Chad and Onur,

Of course you can't read too much into Admixture. But I was skeptical about Teal and that turned out meaningful. If the "AAA" component was purely an Admixture figment and most populations in the subcontinent can be modeled as (various West Eurasians) and true ASI, I don't think Admixture would've assigned so much "AAA" to the ANI pops across so much geography.

Razib thinks it's drift. I wonder if it couldn't also be structure in the subcontinental HG pops, and the West Eurasians mostly mixed with a HG pop that was related to but not exactly like the HG in Paniya nor Birhor.

capra internetensis said...

@Taymas

HG structure seems like a good possibility. Not necessarily literal hunter-gatherers though, there were those early Neolithic rice cultivators in the Ganges valley.

Taymas said...

Capra,

Very true, though it's unclear how domesticated that pre-2500BC Ganges rice actually was and how vital it was to their subsistence. I suspect not all that much, because those pops were mobile, didn't deforest much, didn't leave much archaeology, and got mostly replaced, despite the fact that domesticated rice is very, very happy in the Ganges basin (unlike, say, Anatolian crops in Scandinavia). Also, wouldn't we then expect that "AAA" possibly-fake component to show up much stronger in the Bengalis vs the "ASI"?

Taymas said...

Capra,

I'll add that I always found the late deforestation there interesting. I've read several people claim the deforestation came with metals, but I have to think that's a correlate not a cause. Fire, girdling, etc. If the pre-metal Ganges peoples kept their forests I have to think it's because they wanted them.

capra internetensis said...

@Taymas

Not very domesticated, seems to be the main view. Using natural wetlands rather than slash-and-burn, maybe. But still all other things being equal there ought to be increased population density and a greater genetic contribution relative to pure foragers.

There aren't any regular Bengalis in the study, only Bengali Brahmins who you'd expect to be much less admixed with the natives. But they do have more of the AAA component than Gujarati Brahmins.

sds said...

@Ireneusz Stolarek,
It would be great to see those results. I wish you success in your endeavor.

Taymas said...

Capra,

It's possible, of course. What grabbed my attention wasn't the low absolute "AAA", it's the ~1:1 ratio of "ASI":"AAA" in the ANIs regardless of geography. Makes me think this admixture occurred early and northwest.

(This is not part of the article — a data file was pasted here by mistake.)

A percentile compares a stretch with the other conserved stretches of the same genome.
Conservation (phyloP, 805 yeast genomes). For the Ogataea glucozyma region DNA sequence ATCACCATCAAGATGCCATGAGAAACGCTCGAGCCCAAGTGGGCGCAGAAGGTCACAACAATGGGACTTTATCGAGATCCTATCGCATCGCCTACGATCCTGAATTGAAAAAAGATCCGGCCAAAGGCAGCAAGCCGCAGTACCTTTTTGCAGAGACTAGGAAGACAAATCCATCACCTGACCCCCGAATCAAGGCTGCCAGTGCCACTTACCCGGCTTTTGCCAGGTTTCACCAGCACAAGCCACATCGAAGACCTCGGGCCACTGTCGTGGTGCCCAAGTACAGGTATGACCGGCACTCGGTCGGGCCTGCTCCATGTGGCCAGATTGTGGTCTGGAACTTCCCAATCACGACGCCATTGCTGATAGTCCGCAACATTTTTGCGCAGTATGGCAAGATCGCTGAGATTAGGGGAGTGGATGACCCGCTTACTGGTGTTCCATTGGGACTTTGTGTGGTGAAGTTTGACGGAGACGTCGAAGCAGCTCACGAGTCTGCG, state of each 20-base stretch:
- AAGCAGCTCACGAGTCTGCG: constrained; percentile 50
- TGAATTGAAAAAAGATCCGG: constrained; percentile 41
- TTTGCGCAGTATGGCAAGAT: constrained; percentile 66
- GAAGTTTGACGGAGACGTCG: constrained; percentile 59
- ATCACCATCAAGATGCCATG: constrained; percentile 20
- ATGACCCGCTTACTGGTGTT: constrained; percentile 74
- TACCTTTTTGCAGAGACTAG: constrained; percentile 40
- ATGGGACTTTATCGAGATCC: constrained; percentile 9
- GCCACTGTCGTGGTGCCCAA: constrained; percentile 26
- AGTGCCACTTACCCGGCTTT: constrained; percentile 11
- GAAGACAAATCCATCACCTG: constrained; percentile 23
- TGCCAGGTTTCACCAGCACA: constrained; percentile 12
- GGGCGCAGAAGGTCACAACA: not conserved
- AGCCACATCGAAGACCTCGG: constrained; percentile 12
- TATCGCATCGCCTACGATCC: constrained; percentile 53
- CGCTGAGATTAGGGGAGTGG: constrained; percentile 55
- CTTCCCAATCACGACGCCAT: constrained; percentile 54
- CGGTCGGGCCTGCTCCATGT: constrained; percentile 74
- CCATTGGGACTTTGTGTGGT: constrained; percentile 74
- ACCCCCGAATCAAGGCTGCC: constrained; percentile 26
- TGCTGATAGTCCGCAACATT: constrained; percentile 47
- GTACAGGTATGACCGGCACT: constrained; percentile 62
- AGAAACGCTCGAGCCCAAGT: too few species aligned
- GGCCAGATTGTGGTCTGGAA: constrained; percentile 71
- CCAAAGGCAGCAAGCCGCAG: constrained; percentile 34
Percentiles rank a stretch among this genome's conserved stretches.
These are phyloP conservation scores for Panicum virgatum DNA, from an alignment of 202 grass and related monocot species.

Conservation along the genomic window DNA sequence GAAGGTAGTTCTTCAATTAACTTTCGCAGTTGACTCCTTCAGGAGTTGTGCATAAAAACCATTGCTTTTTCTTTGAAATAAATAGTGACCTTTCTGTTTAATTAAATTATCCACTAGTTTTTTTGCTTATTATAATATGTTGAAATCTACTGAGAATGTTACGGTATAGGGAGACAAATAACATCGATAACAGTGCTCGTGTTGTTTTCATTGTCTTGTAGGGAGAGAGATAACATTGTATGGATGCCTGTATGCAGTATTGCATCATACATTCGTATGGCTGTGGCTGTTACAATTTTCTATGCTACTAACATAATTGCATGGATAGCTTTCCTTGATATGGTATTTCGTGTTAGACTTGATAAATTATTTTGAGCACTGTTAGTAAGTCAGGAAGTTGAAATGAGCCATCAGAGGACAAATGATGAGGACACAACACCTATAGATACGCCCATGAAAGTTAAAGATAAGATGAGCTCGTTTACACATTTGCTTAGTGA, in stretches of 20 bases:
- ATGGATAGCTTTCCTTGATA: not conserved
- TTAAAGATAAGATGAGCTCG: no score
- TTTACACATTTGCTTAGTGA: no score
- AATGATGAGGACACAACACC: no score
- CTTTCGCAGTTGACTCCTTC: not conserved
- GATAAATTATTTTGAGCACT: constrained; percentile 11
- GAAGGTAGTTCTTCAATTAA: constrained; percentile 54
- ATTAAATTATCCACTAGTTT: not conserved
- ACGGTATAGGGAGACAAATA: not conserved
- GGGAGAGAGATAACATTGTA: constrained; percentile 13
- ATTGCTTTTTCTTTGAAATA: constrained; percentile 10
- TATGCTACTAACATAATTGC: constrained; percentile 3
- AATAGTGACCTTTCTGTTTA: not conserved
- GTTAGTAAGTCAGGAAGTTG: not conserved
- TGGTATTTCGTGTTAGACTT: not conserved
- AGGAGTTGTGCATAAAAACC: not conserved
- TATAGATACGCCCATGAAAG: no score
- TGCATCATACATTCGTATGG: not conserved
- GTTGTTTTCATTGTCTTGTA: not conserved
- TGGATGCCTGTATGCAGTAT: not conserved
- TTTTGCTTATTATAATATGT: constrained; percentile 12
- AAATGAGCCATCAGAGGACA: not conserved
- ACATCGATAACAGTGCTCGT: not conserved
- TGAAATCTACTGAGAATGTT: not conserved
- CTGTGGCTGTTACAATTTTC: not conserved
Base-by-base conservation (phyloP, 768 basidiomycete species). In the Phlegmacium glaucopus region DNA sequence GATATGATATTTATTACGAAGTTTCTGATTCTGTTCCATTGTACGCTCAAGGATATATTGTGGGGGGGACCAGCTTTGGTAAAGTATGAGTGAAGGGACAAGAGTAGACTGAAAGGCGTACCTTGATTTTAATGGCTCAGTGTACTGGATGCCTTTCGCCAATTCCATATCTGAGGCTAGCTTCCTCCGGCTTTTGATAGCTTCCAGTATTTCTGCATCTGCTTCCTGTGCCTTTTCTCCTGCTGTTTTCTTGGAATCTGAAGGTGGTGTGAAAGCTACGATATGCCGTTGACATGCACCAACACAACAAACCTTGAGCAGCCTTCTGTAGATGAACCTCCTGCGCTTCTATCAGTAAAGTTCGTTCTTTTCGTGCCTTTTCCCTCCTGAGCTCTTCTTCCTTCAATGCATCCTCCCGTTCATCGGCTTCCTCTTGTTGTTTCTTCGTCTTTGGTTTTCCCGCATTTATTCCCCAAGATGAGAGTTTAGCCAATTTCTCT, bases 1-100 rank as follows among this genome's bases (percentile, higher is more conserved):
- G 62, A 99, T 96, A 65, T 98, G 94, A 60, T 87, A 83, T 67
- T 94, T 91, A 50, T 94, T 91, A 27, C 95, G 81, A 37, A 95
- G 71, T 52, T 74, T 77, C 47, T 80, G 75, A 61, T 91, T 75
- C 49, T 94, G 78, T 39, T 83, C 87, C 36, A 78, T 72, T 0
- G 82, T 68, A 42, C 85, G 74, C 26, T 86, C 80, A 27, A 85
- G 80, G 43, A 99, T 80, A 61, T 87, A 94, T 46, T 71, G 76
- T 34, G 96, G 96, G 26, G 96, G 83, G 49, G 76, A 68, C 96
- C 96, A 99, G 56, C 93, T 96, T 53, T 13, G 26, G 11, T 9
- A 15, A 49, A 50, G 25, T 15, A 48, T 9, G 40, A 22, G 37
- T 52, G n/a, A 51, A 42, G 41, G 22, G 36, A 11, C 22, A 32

Chad Rohlfsen said...

The levels of components in this run are not accurate. Formal stats are very different. ADMIXTURE should be taken with a large block of salt.

Onur said...

Austro-Asiatic populations of India are largely of native Indian stock rather than of Austro-Asiatic invader stock, that is why much smaller presence in non-Austro-Asiatic populations of India of an ADMIXTURE component that peaks in Austro-Asiatic populations of India does not indicate Austro-Asiatic admixture in non-Austro-Asiatic populations of India. In ADMIXTURE quantitative differences in the distribution of a component in many cases signal qualitative differences. For instance, only high percentages of Gedrosia-like components are a signal of some ASI admixture, in lower percentages such components do not signal any ASI admixture. And I agree with Chad that with formal stats we can make much better estimations of levels of admixture.

Alberto said...

Here it's not about Admixture vs. formal stats. It's about how much you can do with modern DNA.

With the right ancient samples Admixture would do a fine job, but with modern samples we just cannot understand the past, regardless of the method used (admixture might be wrong in saying that Kshatriya are 98% ANI, just because they're the most ANI samples in the run, but qpAdm can model Kalash or Pathans as 83% Belarusian, 10% Georgian and 7% Dai with perfect score. So pick your poison).

terryt said...

"If the pre-metal Ganges peoples kept their forests I have to think it's because they wanted them".

I suspect the real reason is that the population was not particularly large. That is why much of the Indian megafauna has survived into modern times. Much the same is probably true of regions of South China and SE Asia where orang-utans, pandas and tapirs also survive.